Süheyla Aydin v. Turkey

App. No. 25660/94, 42 Eur. H.R. Rep. 44 (2006).
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Applicant, a Turkish national and her husband, Nacati Aydın were detained by the Turkish police. She suffered degrading treatment whilst her husband was subjected to torture. Her husband was subsequently brought before a judge who ordered his release, however, he never physically came out of the court room and was later found tied up and buried with three others in a grave with a bullet wound through his head.

The applicant alleged that she had been subjected to inhuman and degrading treatment while in police custody and her husband to torture in violation of Article 3 (freedom from torture, inhuman or degrading treatment and punishment) of the European Convention on Human Rights (Convention). Furthermore, the applicant submitted that her husband, had been killed by agents of the State and the authorities had failed to carry out an effective investigation into the circumstances of his killing in violation of Article 2 (right to life) of the Convention. Consequently, she had no effective remedy in violation of Article 13 (right to remedy) of the Convention. The applicant also claimed a violation of Article 11 (freedom of association) of the Convention as she submitted that she and her husband were targeted on account of the authorities’ suspicion that they were involved in a trade union.

The Court held that the Turkish Government had violated Mr. Aydin’s rights under Article 2 (right to life) as they failed to account for his death and did not provide for any investigation in the aftermath.The Court found that there were sufficient grounds to establish that the extensive injuries inflicted upon the applicant amounted to ill-treatment prior to his death attributable to the authorities contrary to Article 3 (freedom from torture, inhuman or degrading treatment and punishment). Lastly, the Court found a violation of Article 13 (right to remedy) as the applicant had been denied an effective remedy on account of the ineffective criminal investigation subsequent to her husband’s death. In light of its decision regarding Article 2, the Court did not consider it necessary to examine Article 11 (freedom of assembly and association). Having regard to its findings under Articles 2, 3, and 13, the Court did not find it necessary to determine whether the above failings were part of a systematic practice adopted by Turkish authorities.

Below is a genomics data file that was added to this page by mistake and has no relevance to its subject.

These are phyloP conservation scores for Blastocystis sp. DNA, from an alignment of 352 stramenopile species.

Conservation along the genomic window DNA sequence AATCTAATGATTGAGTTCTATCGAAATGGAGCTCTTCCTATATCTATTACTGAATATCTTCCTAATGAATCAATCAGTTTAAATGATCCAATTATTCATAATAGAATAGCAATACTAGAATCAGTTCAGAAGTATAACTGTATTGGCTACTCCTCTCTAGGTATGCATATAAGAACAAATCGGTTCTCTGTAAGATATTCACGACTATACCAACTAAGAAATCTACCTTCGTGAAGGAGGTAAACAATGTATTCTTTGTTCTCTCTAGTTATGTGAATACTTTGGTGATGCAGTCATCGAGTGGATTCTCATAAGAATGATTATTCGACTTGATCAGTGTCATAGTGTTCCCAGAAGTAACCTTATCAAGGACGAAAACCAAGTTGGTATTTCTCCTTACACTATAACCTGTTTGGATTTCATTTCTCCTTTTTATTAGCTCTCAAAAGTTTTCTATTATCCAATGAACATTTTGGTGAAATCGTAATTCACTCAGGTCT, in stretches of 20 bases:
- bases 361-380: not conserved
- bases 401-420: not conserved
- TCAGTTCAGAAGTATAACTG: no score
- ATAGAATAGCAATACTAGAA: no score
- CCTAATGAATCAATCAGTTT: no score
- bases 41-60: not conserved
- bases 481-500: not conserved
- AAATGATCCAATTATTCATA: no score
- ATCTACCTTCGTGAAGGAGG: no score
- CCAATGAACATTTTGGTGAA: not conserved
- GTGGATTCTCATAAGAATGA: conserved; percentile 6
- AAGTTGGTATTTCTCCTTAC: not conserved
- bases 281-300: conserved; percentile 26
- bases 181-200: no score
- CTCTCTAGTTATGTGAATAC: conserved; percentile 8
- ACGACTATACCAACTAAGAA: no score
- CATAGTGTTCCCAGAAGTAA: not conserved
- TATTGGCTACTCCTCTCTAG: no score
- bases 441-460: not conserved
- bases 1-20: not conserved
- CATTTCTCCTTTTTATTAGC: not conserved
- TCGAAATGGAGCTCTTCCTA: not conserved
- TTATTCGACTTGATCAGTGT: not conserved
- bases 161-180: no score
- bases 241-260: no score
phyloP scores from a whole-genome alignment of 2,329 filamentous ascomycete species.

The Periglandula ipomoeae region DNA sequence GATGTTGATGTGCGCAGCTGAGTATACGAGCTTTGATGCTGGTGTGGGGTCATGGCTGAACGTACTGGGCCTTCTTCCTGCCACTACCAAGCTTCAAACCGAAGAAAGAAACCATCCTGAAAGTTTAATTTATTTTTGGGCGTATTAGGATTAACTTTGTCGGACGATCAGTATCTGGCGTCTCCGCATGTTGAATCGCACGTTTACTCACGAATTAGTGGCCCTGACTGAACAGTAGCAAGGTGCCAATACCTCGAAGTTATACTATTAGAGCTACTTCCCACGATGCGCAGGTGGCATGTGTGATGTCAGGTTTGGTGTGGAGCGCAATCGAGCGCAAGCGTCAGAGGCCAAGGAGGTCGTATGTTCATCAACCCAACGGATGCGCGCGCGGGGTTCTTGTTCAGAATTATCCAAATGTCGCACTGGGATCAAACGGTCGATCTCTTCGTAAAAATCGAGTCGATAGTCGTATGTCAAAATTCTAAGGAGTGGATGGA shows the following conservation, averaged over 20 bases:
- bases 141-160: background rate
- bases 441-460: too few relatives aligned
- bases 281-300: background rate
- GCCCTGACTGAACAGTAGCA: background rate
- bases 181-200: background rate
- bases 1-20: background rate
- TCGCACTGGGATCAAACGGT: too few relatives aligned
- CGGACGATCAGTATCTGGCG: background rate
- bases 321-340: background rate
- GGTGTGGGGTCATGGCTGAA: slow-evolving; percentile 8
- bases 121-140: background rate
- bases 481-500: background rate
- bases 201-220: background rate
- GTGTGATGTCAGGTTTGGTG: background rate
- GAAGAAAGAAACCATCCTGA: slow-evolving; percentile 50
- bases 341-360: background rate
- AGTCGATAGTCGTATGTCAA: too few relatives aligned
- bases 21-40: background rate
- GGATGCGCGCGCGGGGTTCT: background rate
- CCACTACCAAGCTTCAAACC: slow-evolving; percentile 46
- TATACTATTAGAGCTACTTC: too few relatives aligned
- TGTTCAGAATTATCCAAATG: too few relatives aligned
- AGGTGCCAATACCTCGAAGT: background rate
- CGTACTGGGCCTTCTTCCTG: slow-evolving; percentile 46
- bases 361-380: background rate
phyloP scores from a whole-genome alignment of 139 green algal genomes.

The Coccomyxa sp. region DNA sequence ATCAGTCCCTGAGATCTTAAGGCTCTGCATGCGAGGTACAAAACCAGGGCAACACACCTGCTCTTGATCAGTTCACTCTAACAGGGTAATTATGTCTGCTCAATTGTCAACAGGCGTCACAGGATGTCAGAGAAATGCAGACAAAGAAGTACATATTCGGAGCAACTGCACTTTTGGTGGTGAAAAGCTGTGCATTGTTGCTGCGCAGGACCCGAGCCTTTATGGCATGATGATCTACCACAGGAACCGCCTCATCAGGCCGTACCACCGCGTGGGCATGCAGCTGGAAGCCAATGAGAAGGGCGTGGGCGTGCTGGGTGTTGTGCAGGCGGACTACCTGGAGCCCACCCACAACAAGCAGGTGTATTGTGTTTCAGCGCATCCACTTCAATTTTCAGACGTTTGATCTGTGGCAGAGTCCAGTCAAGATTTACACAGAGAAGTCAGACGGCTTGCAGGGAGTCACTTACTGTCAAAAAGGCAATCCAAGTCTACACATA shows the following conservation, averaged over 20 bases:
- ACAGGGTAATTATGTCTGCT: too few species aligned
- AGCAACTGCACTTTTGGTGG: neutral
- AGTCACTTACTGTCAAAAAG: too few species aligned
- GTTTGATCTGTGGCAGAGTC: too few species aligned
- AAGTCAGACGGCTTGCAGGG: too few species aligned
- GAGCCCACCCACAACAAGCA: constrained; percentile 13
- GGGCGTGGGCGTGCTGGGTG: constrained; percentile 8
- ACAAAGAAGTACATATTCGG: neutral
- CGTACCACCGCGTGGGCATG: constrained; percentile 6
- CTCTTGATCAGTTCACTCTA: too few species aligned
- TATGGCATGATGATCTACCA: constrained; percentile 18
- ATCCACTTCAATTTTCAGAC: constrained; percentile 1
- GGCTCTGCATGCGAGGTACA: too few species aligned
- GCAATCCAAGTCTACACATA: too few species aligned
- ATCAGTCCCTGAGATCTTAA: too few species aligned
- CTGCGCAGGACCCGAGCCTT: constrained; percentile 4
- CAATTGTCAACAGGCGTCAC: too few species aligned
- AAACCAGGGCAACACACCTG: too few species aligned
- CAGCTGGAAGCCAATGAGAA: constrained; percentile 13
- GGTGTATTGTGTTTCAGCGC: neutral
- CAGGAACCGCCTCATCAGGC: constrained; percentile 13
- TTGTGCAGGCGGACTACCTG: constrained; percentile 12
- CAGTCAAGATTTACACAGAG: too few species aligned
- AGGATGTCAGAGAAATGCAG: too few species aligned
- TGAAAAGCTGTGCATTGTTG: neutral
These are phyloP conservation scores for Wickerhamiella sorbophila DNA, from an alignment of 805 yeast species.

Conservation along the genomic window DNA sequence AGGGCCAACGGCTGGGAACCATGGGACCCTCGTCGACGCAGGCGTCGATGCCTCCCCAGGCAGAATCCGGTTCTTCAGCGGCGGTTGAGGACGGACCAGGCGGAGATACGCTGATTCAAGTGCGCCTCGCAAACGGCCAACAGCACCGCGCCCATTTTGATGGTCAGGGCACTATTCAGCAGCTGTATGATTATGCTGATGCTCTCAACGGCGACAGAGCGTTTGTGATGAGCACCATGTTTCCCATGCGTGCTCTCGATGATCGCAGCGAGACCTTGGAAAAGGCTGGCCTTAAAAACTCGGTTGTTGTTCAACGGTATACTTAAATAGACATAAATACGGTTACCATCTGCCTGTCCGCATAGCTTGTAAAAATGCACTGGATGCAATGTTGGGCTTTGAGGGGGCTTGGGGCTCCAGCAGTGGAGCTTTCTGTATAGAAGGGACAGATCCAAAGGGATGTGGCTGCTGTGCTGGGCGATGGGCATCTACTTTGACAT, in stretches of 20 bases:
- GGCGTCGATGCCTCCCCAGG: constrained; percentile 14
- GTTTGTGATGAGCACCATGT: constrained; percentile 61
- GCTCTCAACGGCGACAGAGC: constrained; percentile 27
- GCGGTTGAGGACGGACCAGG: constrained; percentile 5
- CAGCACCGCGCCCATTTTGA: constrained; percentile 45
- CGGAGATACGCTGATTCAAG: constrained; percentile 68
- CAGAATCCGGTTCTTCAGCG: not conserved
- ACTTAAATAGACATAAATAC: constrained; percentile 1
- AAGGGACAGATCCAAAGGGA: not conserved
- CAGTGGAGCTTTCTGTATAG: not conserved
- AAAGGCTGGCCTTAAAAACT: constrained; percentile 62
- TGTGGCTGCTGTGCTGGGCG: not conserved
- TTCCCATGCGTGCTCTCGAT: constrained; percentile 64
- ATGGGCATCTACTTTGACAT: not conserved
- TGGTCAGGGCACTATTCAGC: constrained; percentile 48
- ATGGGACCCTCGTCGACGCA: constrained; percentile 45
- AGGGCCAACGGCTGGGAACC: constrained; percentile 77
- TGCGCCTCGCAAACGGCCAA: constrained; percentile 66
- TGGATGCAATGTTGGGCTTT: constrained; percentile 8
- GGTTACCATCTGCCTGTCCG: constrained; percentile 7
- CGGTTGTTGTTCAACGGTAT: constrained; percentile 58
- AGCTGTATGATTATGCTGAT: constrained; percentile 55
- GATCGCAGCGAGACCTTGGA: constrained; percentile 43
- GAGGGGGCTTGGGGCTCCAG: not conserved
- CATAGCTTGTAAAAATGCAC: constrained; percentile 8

"145. The Court reiterates at the outset that persons in custody are in a vulnerable position and the authorities are under a duty to protect them. It has previously held that, where an individual is taken into police custody in good health and is found to be injured on release, it is incumbent on the State to provide a plausible explanation of how those injuries were caused (see, among other authorities, Selmouni v. France [GC], no. 25803/94, § 87, ECHR 1999-V). The obligation on the authorities to account for the treatment of an individual in custody is particularly stringent where that individual dies (see Salman v. Turkey [GC], no. 21986/93, § 99, ECHR 2000-VII). It follows from this that the authorities are responsible for the well-being of detainees until their release and it is for the respondent State to prove that a detainee has been released."

"159. The text of Article 2, read as a whole, demonstrates that it covers not only intentional killing but also situations where it is permitted to “use force” which may result, as an unintended outcome, in the deprivation of life. The deliberate or intended use of lethal force is only one factor, however, to be taken into account in assessing its necessity. Any use of force must be no more than “absolutely necessary” for the achievement of one or more of the purposes set out in sub-paragraphs (a) to (c). This term indicates that a stricter and more compelling test of necessity must be employed from that normally applicable when determining whether State action is “necessary in a democratic society” under paragraph 2 of Articles 8 to 11 of the Convention. Consequently, the force used must be strictly proportionate to the achievement of the permitted aims (ibid., p. 46, §§ 148-49)."